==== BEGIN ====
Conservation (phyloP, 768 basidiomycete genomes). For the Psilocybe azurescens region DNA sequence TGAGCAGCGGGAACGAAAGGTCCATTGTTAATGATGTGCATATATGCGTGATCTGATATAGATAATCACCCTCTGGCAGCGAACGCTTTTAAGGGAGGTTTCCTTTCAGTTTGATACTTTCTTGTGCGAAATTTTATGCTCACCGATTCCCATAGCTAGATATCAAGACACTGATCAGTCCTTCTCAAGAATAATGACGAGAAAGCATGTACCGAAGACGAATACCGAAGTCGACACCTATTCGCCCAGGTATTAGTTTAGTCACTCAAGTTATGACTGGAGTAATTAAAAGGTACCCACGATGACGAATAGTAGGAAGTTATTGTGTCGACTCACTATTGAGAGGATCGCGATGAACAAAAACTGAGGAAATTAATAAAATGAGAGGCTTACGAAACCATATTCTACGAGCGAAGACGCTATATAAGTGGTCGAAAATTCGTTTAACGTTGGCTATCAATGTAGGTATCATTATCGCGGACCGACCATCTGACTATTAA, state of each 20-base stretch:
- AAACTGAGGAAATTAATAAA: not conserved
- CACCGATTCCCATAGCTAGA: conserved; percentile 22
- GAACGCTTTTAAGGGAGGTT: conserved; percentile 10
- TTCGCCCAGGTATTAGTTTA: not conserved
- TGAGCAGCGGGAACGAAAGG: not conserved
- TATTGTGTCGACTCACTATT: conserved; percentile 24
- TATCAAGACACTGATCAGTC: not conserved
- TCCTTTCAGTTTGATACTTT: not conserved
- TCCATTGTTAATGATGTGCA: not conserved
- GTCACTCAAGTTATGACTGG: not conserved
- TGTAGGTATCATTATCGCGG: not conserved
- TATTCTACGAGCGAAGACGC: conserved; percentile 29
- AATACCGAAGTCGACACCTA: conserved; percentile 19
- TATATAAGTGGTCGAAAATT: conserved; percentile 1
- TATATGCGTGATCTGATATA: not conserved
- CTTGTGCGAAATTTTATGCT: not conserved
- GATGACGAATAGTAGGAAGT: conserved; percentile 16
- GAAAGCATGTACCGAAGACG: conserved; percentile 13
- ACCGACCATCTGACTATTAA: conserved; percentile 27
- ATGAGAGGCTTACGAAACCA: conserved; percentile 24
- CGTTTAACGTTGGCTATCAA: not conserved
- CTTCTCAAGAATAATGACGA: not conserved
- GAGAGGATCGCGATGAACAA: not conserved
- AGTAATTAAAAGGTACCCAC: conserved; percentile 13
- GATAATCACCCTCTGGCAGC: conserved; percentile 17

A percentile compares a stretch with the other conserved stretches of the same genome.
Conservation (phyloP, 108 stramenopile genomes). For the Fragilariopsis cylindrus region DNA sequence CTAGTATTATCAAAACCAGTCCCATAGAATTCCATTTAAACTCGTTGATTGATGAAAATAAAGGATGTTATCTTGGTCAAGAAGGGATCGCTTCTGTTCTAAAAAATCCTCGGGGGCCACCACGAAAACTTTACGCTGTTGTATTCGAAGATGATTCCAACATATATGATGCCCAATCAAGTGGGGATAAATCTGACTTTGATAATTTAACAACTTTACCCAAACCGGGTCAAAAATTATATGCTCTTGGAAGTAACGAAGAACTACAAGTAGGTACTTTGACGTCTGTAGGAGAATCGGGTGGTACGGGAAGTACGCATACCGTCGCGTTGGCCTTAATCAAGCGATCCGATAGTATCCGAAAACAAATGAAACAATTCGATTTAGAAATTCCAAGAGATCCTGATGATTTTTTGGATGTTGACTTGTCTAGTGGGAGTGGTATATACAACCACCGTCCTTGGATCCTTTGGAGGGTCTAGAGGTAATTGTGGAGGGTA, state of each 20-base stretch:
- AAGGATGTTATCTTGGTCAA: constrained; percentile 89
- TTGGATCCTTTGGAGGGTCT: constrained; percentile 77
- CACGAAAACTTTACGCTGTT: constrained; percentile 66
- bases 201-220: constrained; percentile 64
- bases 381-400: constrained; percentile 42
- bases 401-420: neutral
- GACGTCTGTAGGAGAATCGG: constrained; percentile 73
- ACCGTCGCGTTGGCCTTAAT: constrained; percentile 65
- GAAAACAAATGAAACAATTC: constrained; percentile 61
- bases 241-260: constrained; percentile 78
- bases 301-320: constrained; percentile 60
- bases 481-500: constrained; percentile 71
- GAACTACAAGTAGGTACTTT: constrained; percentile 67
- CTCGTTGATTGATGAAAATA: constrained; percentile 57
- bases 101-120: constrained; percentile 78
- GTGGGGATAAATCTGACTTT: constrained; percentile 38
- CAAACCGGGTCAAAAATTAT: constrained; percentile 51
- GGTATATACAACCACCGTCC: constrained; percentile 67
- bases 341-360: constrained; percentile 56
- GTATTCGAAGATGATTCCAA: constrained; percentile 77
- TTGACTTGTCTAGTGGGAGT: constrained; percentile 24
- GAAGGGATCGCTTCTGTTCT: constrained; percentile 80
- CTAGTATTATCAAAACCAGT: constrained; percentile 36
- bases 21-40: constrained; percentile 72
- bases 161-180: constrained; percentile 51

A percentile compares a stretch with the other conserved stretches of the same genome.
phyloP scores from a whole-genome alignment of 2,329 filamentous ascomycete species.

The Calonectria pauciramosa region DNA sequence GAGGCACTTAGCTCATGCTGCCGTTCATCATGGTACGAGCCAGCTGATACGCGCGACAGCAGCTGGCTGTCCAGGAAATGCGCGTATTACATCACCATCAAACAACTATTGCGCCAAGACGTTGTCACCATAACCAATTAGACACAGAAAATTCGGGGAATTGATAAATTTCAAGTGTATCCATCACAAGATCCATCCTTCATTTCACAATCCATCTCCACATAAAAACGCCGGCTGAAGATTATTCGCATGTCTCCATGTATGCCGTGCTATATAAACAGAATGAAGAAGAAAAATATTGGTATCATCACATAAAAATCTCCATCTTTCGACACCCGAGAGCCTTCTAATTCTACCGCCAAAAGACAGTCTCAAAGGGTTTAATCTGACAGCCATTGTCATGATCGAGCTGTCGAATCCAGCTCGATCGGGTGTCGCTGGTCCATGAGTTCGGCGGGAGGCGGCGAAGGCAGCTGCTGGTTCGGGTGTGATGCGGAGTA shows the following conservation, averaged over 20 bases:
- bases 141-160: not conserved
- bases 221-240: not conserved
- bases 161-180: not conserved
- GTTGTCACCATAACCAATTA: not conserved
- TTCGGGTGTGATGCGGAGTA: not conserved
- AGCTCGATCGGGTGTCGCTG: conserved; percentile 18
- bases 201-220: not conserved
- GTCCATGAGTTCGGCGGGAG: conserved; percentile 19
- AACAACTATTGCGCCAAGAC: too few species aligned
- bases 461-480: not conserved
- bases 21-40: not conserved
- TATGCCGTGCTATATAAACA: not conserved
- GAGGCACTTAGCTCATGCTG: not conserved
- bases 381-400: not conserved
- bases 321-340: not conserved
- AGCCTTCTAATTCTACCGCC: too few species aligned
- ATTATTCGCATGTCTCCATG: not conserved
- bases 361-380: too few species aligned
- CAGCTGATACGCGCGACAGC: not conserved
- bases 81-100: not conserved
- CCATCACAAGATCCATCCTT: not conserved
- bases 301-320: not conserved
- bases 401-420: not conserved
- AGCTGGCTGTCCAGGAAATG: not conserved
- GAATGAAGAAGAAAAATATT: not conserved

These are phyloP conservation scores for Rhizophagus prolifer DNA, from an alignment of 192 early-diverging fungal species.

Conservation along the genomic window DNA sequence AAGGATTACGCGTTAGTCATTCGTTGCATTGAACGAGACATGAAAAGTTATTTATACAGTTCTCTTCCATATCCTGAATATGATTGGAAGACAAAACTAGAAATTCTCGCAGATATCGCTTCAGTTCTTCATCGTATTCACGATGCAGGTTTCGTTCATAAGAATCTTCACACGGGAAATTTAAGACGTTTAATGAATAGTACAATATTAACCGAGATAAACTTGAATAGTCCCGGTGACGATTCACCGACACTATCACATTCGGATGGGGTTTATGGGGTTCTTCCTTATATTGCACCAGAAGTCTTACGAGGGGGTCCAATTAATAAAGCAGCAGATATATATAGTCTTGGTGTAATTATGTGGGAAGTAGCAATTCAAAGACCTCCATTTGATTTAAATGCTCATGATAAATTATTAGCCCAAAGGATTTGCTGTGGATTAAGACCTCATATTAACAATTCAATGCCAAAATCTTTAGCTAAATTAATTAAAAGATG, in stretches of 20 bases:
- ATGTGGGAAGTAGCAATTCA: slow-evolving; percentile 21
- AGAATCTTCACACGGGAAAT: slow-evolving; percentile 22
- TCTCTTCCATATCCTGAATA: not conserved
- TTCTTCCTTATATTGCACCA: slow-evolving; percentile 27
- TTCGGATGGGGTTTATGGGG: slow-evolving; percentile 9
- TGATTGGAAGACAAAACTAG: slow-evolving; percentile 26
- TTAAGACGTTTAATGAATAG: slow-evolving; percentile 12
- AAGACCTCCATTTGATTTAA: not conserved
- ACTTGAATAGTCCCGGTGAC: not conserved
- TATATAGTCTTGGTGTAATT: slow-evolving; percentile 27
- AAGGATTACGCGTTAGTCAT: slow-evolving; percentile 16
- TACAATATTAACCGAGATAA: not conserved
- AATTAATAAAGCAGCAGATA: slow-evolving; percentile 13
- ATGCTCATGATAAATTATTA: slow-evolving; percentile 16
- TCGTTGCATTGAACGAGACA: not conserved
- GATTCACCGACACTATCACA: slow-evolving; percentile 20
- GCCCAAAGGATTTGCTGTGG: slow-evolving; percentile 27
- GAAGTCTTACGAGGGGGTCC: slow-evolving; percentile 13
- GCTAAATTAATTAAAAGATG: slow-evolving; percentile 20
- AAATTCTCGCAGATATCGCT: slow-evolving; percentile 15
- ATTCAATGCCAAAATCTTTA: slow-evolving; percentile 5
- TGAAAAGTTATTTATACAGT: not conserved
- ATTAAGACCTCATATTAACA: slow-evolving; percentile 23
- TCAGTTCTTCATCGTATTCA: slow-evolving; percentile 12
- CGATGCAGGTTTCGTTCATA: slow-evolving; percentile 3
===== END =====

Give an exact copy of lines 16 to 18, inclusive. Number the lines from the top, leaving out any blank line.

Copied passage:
- TATATGCGTGATCTGATATA: not conserved
- CTTGTGCGAAATTTTATGCT: not conserved
- GATGACGAATAGTAGGAAGT: conserved; percentile 16